I've been mandated into a shared open office multiple times a week since I happen to be near where the CEO and the office are. I find that it's generally more distracting than working remotely, especially next to colleagues who are in more "creative" type roles, and I find it difficult to get into and stay into a flow state doing software engineering work. How do I best navigate this and minimize distractions? The engineering team I'm on is remote.

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    You make it sound like you are only mandated to come to the office because you happen to live near. Do you have the same contract as the people working remotely? What does it say about your work location?
    – Helena
    Commented Jul 11, 2023 at 6:54
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    @Helena - I can't speak for OP's specific case, and in my local area a number of companies have begun to mandate a return to office for local employees while retaining at least some form of remote workforce. It's less about employment contract as much as it is company policy. The contract is the same for everyone in the vein of "abide by company policies as required", and then the policy is crafted in a manner to provide distinction. Commented Jul 11, 2023 at 17:53
  • @JoelEtherton How do they distinguish 'remote workforce' from local employees? Just by the distance of the address? Or were the remote workers specifically hired as remote hires?
    – Helena
    Commented Jul 11, 2023 at 23:01
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    @Helena: yes on both counts. It's a specified distance of listed primary residence to the main office. Most fully remote workers were hired as remote workers based on their primary residence. I don't have all of the details specifically as the company employs a wide variety of full time and contract workers in many fields. In tech (the flavor of OP's question), this distinction is more policy than contract. Commented Jul 12, 2023 at 17:27

4 Answers 4


You take their money; you live by their rules, and they live with the consequences of their rules.

If your productivity - and that of others - suffers because of the open floor plan they mandate, that's not your problem. Go into the office, do the conferences and if you cannot book a meeting room, do them on your table. Other people being les productive? NOT YOUR PROBLEM. They mandated you being in the office, they mandate you running a remote team, they mandate having an open floor plan. Consequence: Lower productivity.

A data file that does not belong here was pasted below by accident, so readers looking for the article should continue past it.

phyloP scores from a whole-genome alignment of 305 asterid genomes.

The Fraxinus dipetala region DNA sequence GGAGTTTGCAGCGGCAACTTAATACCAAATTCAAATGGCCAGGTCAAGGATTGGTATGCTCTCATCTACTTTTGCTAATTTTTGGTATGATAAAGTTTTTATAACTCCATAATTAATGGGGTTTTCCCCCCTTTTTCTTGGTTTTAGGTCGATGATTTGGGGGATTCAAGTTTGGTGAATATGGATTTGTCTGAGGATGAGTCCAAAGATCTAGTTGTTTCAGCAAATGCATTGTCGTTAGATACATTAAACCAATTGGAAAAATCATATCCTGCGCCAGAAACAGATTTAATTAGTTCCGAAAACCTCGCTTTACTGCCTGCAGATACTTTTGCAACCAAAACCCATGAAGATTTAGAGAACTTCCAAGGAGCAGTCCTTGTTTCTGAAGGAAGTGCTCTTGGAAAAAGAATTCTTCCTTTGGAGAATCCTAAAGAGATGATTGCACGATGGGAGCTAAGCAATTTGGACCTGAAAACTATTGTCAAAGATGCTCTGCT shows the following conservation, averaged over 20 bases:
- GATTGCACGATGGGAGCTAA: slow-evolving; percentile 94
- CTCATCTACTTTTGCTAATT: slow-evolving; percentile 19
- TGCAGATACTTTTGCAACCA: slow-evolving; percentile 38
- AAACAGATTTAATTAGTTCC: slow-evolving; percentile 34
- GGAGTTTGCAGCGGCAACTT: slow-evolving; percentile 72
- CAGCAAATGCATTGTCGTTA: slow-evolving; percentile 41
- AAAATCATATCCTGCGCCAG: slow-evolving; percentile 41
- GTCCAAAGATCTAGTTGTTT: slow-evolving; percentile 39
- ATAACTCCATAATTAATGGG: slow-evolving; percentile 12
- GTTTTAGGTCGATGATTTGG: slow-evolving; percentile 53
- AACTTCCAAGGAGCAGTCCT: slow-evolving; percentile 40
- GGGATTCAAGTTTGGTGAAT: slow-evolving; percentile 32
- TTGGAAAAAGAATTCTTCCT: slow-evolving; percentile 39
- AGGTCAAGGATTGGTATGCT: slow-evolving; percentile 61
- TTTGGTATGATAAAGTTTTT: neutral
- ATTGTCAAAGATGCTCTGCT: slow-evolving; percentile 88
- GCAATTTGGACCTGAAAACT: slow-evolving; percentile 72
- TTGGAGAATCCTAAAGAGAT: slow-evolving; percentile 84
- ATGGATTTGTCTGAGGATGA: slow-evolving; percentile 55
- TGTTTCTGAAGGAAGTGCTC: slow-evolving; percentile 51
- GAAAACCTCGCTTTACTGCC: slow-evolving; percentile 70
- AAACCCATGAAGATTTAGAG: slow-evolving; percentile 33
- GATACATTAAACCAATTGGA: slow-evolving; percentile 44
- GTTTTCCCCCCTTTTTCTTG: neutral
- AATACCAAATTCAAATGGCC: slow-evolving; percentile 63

At some point someone will raise it up the wall and you basically take the stance that they have all the freedom in the world - to change the environment to one being productive, not creative. Not your problem.

While - obviously - looking for a better alternative for yourself.

Been in that position, where I could hear the guys on the phone when they were 20 meters away. RIDICULOUS - but, not the problem of the employees but of the management doing brain dead decisions like that.

Particularly as you have no interaction really with the people in the office - so there is not a lot of benefit for a software engineer on a remote work team. These are not even your clients (i.e. you do not make software for them directly) so - basically you are not related at work at all.

Again, management rules, management lives with the consequences.

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    +1 Unfortunately, this is a good answer.
    – Tom Sawyer
    Commented Jul 11, 2023 at 13:03
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    "that's not your problem" - unless of course you enjoy concentrating on your work and take pride in your output, and the office arrangement undermines that.
    – Steve
    Commented Jul 11, 2023 at 19:57
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    Nope. It is a job, first and foremost - you do not like the work conditions, get another one. Otherwise, if you work under "not my problem" then it may actually GET FIXED. Because between you and me - it is a stupid setup the OP has.
    – TomTom
    Commented Jul 11, 2023 at 20:52